With exams under way, the sound of grinding teeth is heard as pupils vent their frustrations, wishing they could have just that little bit of extra help when they need it, and not have to pay loads of money.
And this is where Chris Mills and Paul Maree and their idea of internet tutoring come into the picture.
Their idea was to make tutoring really accessible. And now, since the end of May, they have a way of making it really, really accessible, by using micro-cards in smartphones, tablets or computers.
In 2014, Chris and Paul got together to develop an online tutoring system that uses tutors going through past exam papers, teaching and explaining concepts that will be tested again.
They now have more than 8 000 videos, with 10 000 micro-lessons, linked directly to actual exam questions from past exam papers in maths, physics, accounting and life sciences (biology).
Their new idea of using a microSD card means that pupils need not worry about internet access and will be able to watch the tutors whenever and wherever they want.
“A student can listen to the same explanation over and over again and it will never get impatient, or call you stupid,” said Fish Hoek High’s Greg Hawtrey, himself a maths teacher extraordinaire, talking about Paper Video’s maths tutorials.
“The tutorials are very well presented, and the explanations are clear and well thought out. Paul, the maths presenter, is really quite entertaining, and I never get bored listening to him.”
Perhaps it’s because Paul, who lives in Gardens but went to Westerford High, was once a lead singer for the band The Beams, although he says he was “more of a cowbell soloist”.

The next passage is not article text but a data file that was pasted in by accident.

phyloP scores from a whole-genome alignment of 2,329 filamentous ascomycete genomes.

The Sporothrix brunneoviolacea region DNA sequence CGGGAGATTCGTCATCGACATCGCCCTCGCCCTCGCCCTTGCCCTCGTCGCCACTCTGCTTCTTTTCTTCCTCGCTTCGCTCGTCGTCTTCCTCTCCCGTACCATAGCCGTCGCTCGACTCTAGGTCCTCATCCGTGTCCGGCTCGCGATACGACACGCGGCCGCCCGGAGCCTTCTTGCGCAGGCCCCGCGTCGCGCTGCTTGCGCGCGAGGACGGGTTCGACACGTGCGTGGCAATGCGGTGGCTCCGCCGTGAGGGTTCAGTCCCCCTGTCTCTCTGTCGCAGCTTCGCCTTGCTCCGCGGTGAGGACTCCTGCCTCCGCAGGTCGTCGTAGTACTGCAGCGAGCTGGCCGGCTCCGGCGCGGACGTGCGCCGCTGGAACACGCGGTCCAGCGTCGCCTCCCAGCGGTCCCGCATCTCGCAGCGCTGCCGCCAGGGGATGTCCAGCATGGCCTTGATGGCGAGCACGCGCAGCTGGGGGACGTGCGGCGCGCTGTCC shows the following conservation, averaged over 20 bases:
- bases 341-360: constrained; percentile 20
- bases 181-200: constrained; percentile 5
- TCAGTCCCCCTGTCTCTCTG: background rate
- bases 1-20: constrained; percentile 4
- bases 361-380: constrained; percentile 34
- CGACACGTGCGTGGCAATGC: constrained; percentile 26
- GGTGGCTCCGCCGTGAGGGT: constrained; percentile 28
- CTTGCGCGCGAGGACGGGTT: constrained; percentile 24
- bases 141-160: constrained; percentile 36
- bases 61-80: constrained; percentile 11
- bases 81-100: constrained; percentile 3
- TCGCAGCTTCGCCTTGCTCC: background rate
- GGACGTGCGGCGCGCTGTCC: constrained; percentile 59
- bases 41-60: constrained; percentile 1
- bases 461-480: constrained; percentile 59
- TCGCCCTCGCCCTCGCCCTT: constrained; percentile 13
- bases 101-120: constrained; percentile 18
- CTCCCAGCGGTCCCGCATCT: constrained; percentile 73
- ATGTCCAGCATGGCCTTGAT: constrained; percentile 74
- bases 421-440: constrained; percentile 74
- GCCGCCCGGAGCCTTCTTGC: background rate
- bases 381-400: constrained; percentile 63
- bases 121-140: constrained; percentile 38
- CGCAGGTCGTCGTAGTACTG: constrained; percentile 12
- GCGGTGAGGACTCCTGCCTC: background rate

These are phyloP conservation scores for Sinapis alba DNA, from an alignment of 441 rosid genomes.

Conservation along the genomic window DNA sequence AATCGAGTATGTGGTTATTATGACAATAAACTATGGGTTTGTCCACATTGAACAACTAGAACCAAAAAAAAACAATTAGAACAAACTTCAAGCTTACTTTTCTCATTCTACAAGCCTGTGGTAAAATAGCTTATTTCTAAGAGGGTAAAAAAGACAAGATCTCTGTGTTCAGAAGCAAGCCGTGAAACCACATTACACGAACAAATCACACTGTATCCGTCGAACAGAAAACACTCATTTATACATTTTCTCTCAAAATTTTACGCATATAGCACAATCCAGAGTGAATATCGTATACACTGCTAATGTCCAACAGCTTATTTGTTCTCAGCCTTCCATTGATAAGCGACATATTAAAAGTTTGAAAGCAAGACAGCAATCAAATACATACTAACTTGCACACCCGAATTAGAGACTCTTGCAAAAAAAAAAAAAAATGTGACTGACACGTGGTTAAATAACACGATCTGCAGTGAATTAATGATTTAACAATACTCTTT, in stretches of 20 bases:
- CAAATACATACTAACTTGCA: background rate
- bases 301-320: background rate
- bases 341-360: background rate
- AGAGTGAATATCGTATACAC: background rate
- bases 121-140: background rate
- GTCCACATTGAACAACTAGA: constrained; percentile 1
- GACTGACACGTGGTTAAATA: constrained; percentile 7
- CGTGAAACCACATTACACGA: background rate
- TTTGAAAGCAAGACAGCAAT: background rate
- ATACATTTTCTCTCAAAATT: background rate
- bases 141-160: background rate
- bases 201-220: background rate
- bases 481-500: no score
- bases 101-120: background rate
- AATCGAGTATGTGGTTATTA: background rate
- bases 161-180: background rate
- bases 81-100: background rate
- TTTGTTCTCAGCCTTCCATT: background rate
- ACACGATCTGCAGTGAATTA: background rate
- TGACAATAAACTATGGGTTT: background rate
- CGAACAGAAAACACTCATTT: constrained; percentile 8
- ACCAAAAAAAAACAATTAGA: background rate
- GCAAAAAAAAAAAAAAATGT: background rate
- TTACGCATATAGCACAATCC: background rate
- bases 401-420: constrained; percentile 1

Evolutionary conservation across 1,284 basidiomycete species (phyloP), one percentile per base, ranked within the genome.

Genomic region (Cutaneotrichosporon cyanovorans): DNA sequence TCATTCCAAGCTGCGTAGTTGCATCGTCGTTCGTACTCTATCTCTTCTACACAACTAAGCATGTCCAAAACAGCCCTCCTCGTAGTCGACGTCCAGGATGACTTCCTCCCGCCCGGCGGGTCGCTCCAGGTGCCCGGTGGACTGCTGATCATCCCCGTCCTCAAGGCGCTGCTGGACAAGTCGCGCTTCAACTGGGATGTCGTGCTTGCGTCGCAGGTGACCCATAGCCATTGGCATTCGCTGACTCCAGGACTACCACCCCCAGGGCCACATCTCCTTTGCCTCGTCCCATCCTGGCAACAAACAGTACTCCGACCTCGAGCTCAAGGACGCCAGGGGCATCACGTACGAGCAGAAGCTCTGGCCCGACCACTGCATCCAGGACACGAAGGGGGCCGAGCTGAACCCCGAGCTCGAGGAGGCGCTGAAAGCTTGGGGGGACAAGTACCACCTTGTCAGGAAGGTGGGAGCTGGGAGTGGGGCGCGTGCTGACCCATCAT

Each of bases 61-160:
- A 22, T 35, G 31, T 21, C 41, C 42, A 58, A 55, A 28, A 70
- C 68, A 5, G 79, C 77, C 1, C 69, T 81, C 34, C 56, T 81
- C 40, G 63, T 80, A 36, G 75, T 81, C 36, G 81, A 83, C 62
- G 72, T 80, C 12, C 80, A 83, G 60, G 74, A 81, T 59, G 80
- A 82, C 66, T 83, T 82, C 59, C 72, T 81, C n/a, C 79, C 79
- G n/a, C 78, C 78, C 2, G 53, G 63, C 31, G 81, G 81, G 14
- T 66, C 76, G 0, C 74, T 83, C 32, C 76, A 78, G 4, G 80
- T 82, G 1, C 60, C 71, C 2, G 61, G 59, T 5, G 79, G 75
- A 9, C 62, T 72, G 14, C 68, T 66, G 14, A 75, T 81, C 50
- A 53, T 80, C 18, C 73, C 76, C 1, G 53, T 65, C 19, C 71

Certainly, that’s one of the reasons that Chris gives for approaching Paul when thinking about Paper Video – that, and the fact that Paul was a maths teacher.
Chris also has a background in teaching maths and Greg remembers Chris well from his Fish Hoek High days before he matriculated in 2003.
“It was no surprise to me that he got into something like this. He had previously written a book attempting to help first year students with maths, which is also part of the Paper Video. I think he and Paul make a great combination. Chris is very clear about what is problematic for students and has some teaching experience too.”
Chris, who now lives in Century City, had been doing “a lot” of private tutoring. Ten years’ worth in fact. But he became frustrated because tutors could teach only one pupil at a time, they had to make an effort to get together also there was no quality control on the tutoring pupils got. After a detour via his book and a project trying to link students and tutors online, Paper Video emerged.
“Paper Video’s mission is to make excellent teaching and extra support accessible to all,” said Chris. Initially, pupils had to go through the Paper Video website or the Paper Video app. Now pupils can use the microSD card.
“The microSD card works very much like a flash drive – except it can be inserted into any Android device (or Windows computer with the aid of a USB adapter that we provide for free),” explained Paul.
“The phone or computer will then play the selected explanation video off the card, replacing the need to do so over the internet. This eliminates the need for data, which is unaffordable for many pupils.”
Now, instead of using their data to watch the videos, pupils can spend their data asking Paper Video teachers any questions they may have. The Paper Video website allows learners to comment or ask questions on any solution videos, similar to the way that one comments on a YouTube video, and the questions are answered by the teachers who present the videos.
It costs about R300 for what works out to be 40 hours of teaching, but there are sponsorship possiblities for those who can’t afford that. Paper Video and the Actuarial Society of South Africa have set up a public benefit organisation, the Actuarial Society Education Trust (ASET), where companies can sponsor tutoring through their corporate social investment budgets. More than 10 000 pupils have been sponsored so far.
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